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National Endowment for the Arts Recognizes Video Games as Art

May 8, 2011

While this is specific to America, it does set a wonderful precedent for video games in general. Icrontic reports that the National Endowment for the Arts has added “digital games” as a form of art that will be eligible for grants from the US government.

Here’s the pertinent portion of the text from the link Icrontic got:

The Arts in Media builds on the success of The Arts on Radio and Television. All project types that were previously eligible remain eligible. In addition, the expanded category now includes:

  • All available media platforms such as the Internet, interactive and mobile technologies, digital games, arts content delivered via satellite, as well as on radio and television.
  • Media projects that can be considered works of art.
I could think of a couple of ways this could work out, but Icrontic already mentioned some of the most important ones:

What does this actually mean for developers? It means that if a developer wants to create games for people, doesn’t want to charge money for them, but still wants to be able to eat, there is an option. One can apply for a grant, and potentially get paid by the government to be a creator, just as painters and sculptors have been able to do for many years.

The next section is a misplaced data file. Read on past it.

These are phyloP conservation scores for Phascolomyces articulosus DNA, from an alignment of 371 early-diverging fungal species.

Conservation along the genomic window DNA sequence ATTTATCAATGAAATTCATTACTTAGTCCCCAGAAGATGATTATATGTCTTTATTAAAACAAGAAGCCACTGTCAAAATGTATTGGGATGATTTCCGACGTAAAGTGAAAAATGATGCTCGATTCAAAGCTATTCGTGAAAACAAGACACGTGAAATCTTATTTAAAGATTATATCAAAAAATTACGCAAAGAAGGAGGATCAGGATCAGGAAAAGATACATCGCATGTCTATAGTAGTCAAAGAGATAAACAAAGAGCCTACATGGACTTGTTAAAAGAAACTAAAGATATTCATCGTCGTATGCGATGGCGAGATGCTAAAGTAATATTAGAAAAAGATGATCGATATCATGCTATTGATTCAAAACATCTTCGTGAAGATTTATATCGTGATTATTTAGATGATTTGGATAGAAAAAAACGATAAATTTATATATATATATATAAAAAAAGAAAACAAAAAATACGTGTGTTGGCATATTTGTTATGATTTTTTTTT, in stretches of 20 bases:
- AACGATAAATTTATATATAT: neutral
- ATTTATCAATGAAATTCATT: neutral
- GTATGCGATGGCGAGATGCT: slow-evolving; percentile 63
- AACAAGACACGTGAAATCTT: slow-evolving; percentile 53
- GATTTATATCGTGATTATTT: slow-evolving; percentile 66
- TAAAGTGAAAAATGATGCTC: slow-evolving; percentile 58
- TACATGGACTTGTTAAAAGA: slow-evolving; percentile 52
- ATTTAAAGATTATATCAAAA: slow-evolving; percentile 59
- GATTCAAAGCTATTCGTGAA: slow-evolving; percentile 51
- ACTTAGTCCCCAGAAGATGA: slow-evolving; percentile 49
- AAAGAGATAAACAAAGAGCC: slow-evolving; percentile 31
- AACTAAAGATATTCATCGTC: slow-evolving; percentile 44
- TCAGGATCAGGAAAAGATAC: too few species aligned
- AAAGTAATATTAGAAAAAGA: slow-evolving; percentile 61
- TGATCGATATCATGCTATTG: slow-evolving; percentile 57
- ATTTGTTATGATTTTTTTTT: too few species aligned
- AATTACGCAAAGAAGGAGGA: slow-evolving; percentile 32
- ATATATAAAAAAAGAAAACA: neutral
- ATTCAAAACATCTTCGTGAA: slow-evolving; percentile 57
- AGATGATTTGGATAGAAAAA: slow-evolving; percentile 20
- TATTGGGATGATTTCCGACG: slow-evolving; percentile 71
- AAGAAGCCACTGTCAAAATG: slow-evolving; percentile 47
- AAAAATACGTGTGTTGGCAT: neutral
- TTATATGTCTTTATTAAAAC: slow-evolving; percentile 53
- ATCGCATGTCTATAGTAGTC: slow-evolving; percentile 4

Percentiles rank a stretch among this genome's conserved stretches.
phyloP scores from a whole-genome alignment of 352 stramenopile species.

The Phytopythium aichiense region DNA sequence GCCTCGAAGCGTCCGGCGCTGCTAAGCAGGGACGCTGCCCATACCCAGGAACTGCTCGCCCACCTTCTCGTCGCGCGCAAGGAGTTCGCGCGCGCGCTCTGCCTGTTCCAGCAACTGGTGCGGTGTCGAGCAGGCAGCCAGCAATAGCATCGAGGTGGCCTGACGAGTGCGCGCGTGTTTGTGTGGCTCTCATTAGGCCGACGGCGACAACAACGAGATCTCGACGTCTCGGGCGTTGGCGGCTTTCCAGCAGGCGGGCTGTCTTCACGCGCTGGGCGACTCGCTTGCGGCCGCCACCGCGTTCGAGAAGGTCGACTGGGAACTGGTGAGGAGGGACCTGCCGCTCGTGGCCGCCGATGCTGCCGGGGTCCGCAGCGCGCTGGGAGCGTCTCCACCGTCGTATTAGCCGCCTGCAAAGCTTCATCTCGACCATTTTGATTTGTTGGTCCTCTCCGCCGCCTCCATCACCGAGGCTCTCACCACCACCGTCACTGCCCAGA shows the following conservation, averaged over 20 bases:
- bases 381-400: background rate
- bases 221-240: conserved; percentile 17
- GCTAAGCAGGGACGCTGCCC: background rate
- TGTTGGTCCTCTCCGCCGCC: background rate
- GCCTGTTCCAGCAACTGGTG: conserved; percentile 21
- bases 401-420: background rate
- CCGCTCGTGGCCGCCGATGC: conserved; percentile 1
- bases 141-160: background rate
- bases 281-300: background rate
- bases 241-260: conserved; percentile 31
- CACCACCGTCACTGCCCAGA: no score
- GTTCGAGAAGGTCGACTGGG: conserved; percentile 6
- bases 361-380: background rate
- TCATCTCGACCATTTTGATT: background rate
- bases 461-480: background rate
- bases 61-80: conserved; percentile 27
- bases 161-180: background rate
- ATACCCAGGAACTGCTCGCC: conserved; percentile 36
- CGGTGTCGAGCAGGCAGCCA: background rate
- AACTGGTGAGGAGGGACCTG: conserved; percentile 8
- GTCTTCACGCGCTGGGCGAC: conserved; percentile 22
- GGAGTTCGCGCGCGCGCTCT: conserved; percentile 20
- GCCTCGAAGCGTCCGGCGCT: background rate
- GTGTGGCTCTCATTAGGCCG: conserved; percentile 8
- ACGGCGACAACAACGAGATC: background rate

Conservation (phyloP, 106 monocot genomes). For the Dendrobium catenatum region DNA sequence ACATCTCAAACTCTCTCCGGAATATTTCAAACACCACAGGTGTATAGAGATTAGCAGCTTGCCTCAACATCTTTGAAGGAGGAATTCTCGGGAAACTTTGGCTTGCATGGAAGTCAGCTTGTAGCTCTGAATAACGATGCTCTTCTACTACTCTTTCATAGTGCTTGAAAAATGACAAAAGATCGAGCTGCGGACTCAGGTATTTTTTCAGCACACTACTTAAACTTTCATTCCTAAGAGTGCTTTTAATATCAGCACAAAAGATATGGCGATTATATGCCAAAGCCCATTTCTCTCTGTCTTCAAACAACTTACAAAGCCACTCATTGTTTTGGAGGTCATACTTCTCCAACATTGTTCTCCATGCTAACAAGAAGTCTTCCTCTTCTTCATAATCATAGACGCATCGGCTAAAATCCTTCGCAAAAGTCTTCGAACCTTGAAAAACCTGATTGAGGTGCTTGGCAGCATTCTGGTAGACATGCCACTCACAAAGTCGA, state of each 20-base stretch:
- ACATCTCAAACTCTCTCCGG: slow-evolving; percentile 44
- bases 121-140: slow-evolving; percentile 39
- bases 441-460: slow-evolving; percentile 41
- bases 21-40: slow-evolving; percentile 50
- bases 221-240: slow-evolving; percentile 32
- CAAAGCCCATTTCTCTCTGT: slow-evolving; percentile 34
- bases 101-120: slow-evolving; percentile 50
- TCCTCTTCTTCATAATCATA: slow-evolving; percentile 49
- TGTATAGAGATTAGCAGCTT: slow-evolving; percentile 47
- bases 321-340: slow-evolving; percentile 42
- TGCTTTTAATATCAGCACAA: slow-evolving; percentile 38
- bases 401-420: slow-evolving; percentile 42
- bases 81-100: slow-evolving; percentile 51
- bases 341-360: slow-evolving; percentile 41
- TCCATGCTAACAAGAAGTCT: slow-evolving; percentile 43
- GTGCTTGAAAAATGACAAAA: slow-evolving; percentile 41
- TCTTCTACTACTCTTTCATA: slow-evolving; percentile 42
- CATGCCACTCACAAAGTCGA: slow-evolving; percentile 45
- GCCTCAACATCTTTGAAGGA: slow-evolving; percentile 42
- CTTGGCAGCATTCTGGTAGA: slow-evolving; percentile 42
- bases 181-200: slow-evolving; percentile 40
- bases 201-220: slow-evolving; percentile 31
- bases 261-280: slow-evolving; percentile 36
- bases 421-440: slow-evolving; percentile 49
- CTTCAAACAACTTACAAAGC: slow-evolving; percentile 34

And for the public it means that we may begin to see some video games of the ‘public’ works’ variety, games which are released for the world to enjoy, which may have good production values, but which are also not part of the commercial video games world. What these games will look like, we have no idea at this point, as it’s a completely new thing. The projects that receive funding are chosen by the agency, and there are not many guidelines or descriptions for what kinds of projects will be accepted.

Of course, that means that while grants are available, video game proposals may still not get chosen. The point, remains, however, that it is a step towards having society see video games as a new form of art, and that should give us pause.

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One Comment leave one →
  1. May 8, 2011 20:39

    It’s been a long road from the ‘typical’ image of games being anti-social to one where they can be considered mainstream (facebook) and now, works of art. Very nice.

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